The invention is thus useful in producing shaped bodies comprising metal oxides, especially fibres and more especially alumina fibres which may be of very small diameter, dense, white, strong and of high modulus for example 20 × 106 to 35 × 106 pounds per square inch Young's modulus in the case of alumina fibres. The bodies, especially the fibres, may conventiently be used, for example as high temperature insulating materials, fillers, as reinforcement for resins, metals and ceramic materials, inert filters, catalysts or catalyst supports.
The invention is illustrated, but not limited, by the following Examples. All X-ray diffraction results quoted in the Examples were obtained using a Philips diffractometer, incident Copper radiation and a grahite monochromator in the diffracted beam to select the K α wavelength. Apparent crystallite sizes of eta alumina were derived from the measured full width at half height of the diffraction maxima at 67° 2 θ after instrumental broadening had been removed by fourier deconvolution, (an apparent crystallite size of 60 A is derived from a peak at 67° 2 θ having a deconvoluted full width at half height of 1.76° 2 θ). Phase identification is based on the results of J. W. Newsome, H. W. Heiser, A. S. Russell, H. C. Stumf, Technical Paper No. 10, second revision, Alumina Properties, Aluminium Company of America, Pittsburg, Pennsylvania, 1960.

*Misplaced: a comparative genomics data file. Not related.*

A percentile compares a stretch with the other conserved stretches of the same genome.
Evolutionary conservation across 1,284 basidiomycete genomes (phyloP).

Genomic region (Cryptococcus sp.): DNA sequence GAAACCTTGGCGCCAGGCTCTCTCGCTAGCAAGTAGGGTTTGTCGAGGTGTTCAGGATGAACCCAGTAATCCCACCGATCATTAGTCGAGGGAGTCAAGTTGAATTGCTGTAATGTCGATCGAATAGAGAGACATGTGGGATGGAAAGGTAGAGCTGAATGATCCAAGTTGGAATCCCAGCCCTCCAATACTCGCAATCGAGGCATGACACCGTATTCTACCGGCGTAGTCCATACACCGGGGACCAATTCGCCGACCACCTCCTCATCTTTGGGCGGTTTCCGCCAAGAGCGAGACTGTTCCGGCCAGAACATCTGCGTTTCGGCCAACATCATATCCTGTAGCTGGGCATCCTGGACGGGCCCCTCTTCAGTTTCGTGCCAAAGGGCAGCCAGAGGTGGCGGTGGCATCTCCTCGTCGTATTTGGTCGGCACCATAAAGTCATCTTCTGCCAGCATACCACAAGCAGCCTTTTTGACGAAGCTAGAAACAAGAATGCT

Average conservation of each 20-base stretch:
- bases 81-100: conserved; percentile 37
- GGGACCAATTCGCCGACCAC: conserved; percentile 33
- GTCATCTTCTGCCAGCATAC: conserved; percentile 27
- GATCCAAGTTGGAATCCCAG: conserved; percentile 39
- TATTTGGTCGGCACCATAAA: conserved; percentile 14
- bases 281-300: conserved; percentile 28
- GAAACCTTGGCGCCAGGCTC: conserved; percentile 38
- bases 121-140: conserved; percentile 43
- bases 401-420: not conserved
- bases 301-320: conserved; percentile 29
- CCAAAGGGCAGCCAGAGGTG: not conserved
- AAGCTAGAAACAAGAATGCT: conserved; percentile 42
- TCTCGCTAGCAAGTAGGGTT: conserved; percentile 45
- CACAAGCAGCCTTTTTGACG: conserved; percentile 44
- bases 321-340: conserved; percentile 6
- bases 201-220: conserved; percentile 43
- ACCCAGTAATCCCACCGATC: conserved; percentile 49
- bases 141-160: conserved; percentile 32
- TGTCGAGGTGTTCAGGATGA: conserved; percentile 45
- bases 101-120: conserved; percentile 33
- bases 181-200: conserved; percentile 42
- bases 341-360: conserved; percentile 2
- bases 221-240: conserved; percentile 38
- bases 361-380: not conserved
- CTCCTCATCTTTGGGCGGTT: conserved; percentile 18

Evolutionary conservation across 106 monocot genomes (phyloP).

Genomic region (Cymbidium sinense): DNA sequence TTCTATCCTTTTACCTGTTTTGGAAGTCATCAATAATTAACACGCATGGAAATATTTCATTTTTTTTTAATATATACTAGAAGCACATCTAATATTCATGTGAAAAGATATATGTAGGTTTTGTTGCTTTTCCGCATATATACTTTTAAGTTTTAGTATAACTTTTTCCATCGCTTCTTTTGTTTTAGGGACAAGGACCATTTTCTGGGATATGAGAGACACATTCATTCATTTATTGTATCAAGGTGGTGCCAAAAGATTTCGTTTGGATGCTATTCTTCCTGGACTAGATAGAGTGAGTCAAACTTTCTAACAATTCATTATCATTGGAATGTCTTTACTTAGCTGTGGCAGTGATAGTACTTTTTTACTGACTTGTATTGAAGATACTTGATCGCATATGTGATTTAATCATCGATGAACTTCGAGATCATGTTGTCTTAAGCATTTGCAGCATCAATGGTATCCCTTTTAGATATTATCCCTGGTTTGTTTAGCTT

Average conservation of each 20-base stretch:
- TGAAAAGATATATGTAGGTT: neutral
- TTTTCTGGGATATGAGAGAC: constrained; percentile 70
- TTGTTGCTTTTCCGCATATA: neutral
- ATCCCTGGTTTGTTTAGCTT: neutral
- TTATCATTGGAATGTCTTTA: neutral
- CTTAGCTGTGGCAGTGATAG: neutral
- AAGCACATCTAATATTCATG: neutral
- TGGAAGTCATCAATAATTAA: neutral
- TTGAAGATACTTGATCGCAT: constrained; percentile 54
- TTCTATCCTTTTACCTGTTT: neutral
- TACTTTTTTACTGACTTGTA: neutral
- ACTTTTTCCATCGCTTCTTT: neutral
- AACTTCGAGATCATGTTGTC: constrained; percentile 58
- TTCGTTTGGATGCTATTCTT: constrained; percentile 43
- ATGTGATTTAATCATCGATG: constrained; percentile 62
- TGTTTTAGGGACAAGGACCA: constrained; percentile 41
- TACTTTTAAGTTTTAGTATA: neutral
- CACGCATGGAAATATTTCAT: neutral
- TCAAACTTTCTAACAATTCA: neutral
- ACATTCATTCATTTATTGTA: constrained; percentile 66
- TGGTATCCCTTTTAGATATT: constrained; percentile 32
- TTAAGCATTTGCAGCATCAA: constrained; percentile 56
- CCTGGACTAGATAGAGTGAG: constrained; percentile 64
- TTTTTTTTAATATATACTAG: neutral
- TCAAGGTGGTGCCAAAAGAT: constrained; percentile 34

In the following Examples reference is made to various silicon compounds. Details of these are shown in the following tables, with the corresponding reference used in the Examples.